If you don’t use emojis because you dread the workload of updating them, you might not think this applies to you. But there might be instances where you notice emojis or characters in other places around your organization, such as in org charts or team member profiles. Or you might see them in workplace communications or marketing materials. One good piece of advice is to have people create their own emojis or visual representation of themselves.

When it comes to inclusive diagrams or any other visual aid, it’s best to exercise empathy and be respectful of others’ views and opinions. If something seems unclear with respect to inclusion, consult HR or talk with your company’s diversity, equity, and inclusion (DEI) team if possible.

When less is NOT more

Apologies to Mies Van Der Rohe who said, “Less is more.”

The #managing-writers channel had a recent discussion on layoffs. Managers are concerned when asked to downsize their documentation teams — especially when expected to maintain the same workload with fewer people. This is also a concern when people leave by choice and the manager has to justify hiring replacements. Having a smaller documentation team is particularly challenging when development teams have the same level of work on new products or features.

One suggested solution at some companies was to have the development team work on documentation. This solution was met with some skepticism. Another suggestion was to document how the reduction (for example, 20%) would affect the team’s productivity. This elicited a discussion about a documentation team’s responsibilities, which may include:

  • Writing new content for new features.
  • Reviewing existing content and updating as needed.
  • Resolving support requests by adjusting the documentation.
  • Getting (and responding to) feedback from users about existing content.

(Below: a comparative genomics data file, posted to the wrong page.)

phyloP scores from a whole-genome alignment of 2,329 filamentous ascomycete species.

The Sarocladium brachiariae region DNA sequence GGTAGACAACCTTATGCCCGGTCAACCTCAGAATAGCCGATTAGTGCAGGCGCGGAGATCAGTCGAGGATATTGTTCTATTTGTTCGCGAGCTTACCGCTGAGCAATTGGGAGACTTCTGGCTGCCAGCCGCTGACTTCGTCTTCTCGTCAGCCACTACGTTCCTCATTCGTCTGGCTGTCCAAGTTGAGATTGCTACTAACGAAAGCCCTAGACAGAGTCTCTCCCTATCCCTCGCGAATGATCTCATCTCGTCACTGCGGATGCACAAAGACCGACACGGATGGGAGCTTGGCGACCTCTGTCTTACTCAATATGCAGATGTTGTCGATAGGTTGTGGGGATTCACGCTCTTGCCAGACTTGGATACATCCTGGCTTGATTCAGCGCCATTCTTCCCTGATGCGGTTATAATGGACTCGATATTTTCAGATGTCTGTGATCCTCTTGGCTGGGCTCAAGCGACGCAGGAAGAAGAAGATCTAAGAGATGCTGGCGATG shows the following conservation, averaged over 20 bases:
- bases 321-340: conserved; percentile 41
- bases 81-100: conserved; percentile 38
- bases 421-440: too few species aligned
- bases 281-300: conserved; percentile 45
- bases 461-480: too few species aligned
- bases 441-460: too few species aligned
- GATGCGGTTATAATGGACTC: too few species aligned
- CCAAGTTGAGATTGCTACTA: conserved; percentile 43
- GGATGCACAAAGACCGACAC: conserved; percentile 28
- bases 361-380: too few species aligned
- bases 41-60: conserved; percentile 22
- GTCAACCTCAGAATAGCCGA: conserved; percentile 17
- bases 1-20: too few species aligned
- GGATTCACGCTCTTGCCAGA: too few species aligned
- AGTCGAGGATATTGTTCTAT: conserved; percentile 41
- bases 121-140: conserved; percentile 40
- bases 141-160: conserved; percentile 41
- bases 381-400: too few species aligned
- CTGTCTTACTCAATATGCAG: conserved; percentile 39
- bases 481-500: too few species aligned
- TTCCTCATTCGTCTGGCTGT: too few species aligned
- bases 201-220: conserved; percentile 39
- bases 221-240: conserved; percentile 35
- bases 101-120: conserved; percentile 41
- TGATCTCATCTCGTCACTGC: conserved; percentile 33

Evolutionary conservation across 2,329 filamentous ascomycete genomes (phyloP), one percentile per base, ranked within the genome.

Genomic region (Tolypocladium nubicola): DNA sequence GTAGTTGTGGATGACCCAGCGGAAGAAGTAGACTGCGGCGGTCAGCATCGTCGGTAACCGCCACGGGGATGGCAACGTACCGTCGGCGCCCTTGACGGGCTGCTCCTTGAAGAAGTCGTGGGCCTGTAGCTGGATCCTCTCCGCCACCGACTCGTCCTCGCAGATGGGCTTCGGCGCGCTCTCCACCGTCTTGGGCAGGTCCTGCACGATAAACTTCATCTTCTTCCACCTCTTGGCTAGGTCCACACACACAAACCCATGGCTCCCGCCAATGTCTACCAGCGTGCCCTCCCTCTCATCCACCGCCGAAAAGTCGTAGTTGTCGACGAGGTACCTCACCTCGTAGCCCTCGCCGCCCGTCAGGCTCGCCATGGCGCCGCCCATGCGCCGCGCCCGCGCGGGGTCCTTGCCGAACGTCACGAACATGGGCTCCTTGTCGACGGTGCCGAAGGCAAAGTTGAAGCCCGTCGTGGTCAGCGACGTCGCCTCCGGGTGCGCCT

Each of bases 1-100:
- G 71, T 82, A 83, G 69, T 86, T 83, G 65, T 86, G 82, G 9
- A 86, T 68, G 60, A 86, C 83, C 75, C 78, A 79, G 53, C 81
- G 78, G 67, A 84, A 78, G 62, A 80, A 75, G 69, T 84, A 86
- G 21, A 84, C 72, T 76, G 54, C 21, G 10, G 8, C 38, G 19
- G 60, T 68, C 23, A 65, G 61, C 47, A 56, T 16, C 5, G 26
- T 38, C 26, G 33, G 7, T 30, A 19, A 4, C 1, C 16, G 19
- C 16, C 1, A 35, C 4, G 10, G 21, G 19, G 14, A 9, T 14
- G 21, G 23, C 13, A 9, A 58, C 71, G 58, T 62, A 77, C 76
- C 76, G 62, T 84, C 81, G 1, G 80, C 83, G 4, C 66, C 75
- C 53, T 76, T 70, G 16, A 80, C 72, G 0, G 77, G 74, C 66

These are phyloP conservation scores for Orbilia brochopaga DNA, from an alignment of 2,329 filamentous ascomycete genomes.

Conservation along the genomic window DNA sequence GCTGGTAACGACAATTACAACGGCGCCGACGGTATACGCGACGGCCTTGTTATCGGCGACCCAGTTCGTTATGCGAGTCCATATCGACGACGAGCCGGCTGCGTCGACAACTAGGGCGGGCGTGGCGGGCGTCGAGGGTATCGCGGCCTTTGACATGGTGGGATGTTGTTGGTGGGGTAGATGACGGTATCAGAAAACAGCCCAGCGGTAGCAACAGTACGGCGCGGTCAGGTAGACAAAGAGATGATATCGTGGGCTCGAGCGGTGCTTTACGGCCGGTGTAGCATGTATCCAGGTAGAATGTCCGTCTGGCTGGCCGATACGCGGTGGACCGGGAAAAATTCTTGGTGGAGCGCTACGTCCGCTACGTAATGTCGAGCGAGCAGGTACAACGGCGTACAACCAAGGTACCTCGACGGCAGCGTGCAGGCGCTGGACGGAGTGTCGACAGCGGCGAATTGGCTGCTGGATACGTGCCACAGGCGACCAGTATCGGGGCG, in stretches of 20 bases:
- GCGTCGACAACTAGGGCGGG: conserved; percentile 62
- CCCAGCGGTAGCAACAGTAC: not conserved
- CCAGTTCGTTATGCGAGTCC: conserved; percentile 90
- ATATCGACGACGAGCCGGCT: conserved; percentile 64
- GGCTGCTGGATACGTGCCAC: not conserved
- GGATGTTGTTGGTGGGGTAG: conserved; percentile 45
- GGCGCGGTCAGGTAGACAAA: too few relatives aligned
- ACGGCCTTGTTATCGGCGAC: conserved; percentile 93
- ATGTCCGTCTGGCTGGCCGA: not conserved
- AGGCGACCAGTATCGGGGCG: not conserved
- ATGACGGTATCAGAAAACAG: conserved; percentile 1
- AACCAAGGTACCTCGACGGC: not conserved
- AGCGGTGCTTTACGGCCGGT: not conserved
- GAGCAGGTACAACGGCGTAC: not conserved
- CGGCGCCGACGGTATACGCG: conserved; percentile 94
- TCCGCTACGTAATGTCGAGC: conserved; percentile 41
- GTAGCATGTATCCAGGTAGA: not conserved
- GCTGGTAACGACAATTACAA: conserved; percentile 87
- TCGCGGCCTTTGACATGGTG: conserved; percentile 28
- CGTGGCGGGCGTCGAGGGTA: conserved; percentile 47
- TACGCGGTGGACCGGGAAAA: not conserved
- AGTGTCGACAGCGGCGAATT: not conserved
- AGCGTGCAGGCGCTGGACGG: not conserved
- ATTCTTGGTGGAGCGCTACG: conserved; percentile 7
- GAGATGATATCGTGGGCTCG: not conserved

• Adding multimedia to (or refreshing the UI for) existing documentation.

After determining a complete set of tasks, what can the team realistically do with fewer documentarians? One suggestion was to specify subsets of tasks that could be covered with differently sized teams.

Some managers start by evaluating their current workload (perhaps through a tracking system like Jira). Often this involves ranking existing tasks and indicating that fewer team members means lower-level ones get dropped. You can adjust assignments to make sure certain high-priority tasks got covered at least partially. Some questioned the amount of time it takes to set up effective tracking metrics, but those that do this tracking felt that it was worth the time and trouble.

Optimal number of reviewers

This month’s discussion brought a new twist on the challenges associated with docs reviews: How many reviewers is just right for adequately reviewing a draft without risking diminishing returns? The more reviewers you have, the more things seem to slide toward opinions and preferences instead of constructive feedback. Plus, more reviewers makes for a longer review process.

The sweet spot for docs seems to be three reviewers, each with a different focus: one for technical accuracy, one for a customer-centric perspective, and one for clarity and consistency. In terms of roles, that may mean a developer/engineer, a product owner, and another documentarian. For details about the optimal number of reviewers, folks suggested two classic articles by Jakob Nielsen: Why You Only Need to Test with 5 Users and Discount Usability: 20 Years

Reviews are most productive when all reviewers understand their focus area as well as the documentarian’s responsibility for questions of style, tone, and content placement. For more thoughts on the importance of focus among docs reviewers, check out Tech Doc: Unbearable lightness of peer-reviewing by Kristian Klima.